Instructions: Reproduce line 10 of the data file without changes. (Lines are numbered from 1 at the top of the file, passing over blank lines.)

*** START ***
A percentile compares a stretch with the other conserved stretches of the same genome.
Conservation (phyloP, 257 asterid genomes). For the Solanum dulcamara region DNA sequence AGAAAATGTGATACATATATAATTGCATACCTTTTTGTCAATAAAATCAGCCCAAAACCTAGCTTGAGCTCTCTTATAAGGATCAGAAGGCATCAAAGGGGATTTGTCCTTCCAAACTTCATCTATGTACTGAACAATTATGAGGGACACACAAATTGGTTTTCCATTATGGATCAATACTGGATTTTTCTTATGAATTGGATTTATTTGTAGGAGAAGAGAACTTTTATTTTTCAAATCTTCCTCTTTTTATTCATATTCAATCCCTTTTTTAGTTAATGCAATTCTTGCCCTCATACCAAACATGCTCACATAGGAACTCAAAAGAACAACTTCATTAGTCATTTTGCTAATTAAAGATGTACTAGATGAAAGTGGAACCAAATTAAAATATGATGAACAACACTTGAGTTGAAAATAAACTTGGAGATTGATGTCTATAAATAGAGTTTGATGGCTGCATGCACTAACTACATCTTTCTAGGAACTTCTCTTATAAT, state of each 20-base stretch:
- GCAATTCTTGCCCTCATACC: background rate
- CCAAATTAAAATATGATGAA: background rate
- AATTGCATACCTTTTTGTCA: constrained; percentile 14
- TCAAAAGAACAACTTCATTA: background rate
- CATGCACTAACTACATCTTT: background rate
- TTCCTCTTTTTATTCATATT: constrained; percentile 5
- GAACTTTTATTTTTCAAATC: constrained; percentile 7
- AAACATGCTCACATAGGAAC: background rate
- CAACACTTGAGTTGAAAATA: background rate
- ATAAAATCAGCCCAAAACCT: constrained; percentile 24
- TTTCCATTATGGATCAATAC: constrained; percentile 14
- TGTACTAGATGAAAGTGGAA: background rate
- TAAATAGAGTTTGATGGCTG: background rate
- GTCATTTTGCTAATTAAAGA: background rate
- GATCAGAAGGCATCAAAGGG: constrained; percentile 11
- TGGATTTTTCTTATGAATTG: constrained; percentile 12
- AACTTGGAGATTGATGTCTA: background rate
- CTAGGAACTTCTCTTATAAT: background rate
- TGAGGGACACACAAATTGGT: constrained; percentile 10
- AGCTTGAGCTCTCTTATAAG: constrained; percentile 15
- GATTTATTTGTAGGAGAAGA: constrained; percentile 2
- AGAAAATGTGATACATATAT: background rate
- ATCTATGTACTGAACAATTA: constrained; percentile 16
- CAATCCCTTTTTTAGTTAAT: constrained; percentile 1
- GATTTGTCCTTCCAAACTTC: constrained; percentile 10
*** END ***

- AAACATGCTCACATAGGAAC: background rate